One good tool to create your strategic vision is to write out a ‘press release’ or ‘annual report’ for your product. Pick a future date, 12 months to 3 years out and write what your product line would be and how this would make a difference that matters to your customers. How would you want your product to be performing for revenue and profitability? How would it offer ‘complete solution’? Think about the context of the problem that your product solves. What emerging business models or competitors would cause your customers to migrate away from your product? What would differentiate your product from the competition? How does this align with your company’s growth strategy?

And strategic thinking is not strategic planning. Strategic thinking = Broad, while Strategic planning = Focused

Strategic thinking requires product managers to look at all market shifts, competitors and opportunities. But you can’t chase all the opportunities or problems implied by these potential futures. You have to decide on a particular direction and plan for it.

Product managers should have a clear understanding of the relationship between strategies, tactics and operational activities. Strategic goals can be formulated by looking at what you are trying to develop. Are you looking to extend your core business? Or are you wanting to leverage your company’s existing resources and assets? Is there a trend that you want to respond to or defend against? How is the customer value chain in your business and where are you on that value chain? Thinking through these questions and answering them will provide you the right strategies to create a difference that matters to your customers.

Product Strategy – How to create a strategic vision for your product.

How is product management at an ecommerce company different from a classical product manager at a company that sells software?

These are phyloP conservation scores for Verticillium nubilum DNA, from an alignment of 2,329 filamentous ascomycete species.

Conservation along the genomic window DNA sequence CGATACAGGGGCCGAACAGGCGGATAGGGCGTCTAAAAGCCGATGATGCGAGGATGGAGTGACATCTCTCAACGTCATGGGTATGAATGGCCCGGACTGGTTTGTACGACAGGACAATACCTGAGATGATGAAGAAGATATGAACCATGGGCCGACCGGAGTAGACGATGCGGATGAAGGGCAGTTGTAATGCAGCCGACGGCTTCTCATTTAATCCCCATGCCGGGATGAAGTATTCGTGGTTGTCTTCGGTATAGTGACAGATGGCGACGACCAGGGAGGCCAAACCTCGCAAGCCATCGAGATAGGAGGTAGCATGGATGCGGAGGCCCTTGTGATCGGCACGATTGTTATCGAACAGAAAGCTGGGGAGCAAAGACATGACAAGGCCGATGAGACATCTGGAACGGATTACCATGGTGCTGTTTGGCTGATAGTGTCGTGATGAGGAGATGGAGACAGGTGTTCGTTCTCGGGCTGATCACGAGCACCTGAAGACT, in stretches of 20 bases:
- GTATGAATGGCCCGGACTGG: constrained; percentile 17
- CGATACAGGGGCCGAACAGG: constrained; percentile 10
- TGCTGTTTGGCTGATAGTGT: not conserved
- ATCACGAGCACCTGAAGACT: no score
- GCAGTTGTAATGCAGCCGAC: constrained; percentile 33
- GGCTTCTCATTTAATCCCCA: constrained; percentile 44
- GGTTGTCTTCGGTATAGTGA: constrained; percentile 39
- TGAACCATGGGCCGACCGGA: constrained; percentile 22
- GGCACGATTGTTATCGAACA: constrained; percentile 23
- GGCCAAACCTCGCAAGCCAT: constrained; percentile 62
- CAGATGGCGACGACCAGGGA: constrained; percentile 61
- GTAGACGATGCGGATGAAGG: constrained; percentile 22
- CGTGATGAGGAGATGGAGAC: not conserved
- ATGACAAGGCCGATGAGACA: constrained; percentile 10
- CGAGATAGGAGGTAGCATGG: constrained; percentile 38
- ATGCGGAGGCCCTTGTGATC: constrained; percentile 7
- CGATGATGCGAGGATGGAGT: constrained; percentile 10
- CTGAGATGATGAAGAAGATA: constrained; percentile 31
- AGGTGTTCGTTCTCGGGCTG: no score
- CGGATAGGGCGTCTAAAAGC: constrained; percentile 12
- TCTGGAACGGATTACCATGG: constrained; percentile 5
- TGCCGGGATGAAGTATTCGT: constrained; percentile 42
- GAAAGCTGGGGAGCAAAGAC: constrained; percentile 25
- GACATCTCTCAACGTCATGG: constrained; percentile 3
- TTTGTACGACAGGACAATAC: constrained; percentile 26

There are few differences and some similarities.

In a typical software product firm, the product manager is accountable to deliver a product which leverages the firms distinctive competency and serves a large identified market.

You start with identifying a market problem, doing technology and competitive benchmarking, creating MRDs, PRD, working with engineering teams to build the product and then work with your sales and marketing team to launch and sell the product. Depending on the size of the market, breadth of the solution, your own experience in product management, and the role of product management in the company, the product manager drives the ‘internal’ build-out, road mapping and is responsible for the ‘product’ and the sales guy carries the ‘number’. Few orgs have the PM responsible for P&L (in my experience very few are structured this way though). You might also have other PMs or Analysts that you might manage.

In an eCommerce company, you typically have product management which is aligned to the various critical functions of the eCommerce life cycle.
PM’s are aligned to specific feature sets like Search, Navigation, Content, Cart and Checkout, Shipping, Social, SEO, API, Mobile etc. Each PM is responsible for their area. For example, the Search PM is accountable for internal search on the site, optimizing both the feature function and resulting revenue. In my experience (having been a PM in classical software product firm and eCommerce PM) a classical software PM typically is optimizing product feature function for market fit, while the eCommerce PM optimizes for increased conversion and customer satisfaction. In most eCommerce product management organization, I have seen product management to be more ‘business’ focused metric driven versus software product managers have stronger bias for ‘product’. In most parts, activities like problem identification, requirements definition, road mapping are similar. But you will not see much of persona build outs, win-loss analysis, channel training, sales training etc.

Also in some organizations, non-technical PM roles tend to be slotted into vertical businesses such as shoes, automotive etc (where it has more merchandising flavor)

How is product management at an ecommerce company different from a classical product manager at a company that sells software?

A chalk talk from Steve Jobs – thinking like a product manager.